Here’s a shocking conclusion from a new academic study into the impact of restricting medical liability: Patients harmed by medical negligence can’t access the legal system.
Okay, not so shocking. We’ve known that for years. Just ask patients who have been needlessly harmed by medical negligence. Or a family member – like Bill and Kelly Putnam – who have lost a loved one.
But, this latest bit of scholarly research into the matter confirms the anecdotal evidence that doctors, hospitals, and nursing homes escape accountability when they commit medical malpractice. The study also concludes that all patients are put at greater risk as a result.
Thus, my survey provides evidence confirming that many legitimate victims of medical malpractice have no meaningful access to the civil justice system. Because these victims are unable to find legal representation, the injuries they suffer from medical negligence go uncompensated. The lack of victim compensation, in turn, reduces the deterrent effect of the medical malpractice system by blunting incentives for the medical community to improve care that the threat of a suit might otherwise provide.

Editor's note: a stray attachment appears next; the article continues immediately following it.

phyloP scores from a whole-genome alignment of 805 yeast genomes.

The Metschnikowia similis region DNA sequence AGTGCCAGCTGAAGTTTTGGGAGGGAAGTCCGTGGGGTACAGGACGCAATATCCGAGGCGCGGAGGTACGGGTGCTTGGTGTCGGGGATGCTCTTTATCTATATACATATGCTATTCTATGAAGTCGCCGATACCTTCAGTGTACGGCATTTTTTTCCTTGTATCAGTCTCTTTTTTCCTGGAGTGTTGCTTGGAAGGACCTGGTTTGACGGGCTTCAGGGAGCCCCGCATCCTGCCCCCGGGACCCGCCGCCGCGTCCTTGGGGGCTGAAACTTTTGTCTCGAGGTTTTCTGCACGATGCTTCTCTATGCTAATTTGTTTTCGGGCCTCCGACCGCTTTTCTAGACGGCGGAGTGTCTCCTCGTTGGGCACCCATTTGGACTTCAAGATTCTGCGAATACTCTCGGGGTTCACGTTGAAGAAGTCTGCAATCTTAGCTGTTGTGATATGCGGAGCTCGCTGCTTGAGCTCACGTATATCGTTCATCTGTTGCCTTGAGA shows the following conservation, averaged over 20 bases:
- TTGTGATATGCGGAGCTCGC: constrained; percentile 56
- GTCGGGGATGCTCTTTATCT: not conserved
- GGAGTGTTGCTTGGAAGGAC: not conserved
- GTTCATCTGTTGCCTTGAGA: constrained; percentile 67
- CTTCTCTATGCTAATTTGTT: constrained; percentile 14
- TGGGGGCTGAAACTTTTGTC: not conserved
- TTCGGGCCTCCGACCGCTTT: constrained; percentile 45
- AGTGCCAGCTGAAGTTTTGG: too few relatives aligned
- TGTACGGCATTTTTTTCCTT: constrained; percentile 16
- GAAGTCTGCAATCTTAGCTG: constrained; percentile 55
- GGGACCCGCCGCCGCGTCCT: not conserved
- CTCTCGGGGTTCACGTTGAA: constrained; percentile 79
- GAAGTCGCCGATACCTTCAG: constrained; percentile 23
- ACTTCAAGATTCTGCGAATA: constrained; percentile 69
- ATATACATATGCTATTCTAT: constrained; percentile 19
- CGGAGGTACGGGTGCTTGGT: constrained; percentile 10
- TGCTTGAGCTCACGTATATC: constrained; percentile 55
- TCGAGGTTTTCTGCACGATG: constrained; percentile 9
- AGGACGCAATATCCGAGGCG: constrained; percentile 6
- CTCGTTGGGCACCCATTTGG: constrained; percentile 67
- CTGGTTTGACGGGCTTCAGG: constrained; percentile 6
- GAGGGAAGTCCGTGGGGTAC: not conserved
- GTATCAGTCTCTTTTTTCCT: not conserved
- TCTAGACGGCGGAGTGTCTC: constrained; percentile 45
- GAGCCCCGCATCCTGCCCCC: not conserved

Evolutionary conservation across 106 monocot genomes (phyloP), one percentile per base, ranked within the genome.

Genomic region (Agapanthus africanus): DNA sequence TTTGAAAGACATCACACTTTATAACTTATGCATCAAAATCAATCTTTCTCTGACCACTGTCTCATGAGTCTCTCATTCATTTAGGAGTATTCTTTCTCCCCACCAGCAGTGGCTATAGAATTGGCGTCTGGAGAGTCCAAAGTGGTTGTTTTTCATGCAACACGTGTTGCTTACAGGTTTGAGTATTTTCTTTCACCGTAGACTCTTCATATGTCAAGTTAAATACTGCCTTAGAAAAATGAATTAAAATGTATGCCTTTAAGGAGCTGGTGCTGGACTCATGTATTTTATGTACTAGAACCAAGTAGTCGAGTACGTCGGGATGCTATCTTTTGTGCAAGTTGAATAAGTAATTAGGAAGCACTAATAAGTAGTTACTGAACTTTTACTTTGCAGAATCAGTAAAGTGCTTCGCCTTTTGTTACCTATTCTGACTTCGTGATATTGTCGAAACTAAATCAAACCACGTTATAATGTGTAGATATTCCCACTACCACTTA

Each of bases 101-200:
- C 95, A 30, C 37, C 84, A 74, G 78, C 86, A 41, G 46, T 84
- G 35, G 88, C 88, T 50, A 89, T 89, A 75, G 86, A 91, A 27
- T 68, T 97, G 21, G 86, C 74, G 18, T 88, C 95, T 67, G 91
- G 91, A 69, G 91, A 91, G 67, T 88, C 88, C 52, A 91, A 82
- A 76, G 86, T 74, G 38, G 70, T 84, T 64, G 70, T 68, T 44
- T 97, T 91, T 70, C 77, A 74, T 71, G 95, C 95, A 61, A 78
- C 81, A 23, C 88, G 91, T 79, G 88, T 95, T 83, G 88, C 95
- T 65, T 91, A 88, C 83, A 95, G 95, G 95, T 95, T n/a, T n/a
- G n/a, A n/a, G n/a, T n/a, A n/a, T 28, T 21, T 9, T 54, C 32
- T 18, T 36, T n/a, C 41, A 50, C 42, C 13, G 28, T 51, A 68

As any follower of this issue knows, Texas is the poster child for the failure of these draconian policies. Our state has severely and arbitrarily restricted the ability of patients the seek accountability through our courts. What do we have to show for it?
Texas ranks dead last in the quality of health care, our health care costs are soaring at a rate faster than the national average, we rank near the bottom in the number of doctors who actually see patients, and we have the highest rate of people without health insurance.
If we are ever going to restore sanity to our accountability system, our leaders need to face facts. Our current policy of punishing patients is an abysmal failure. The evidence couldn’t be clearer.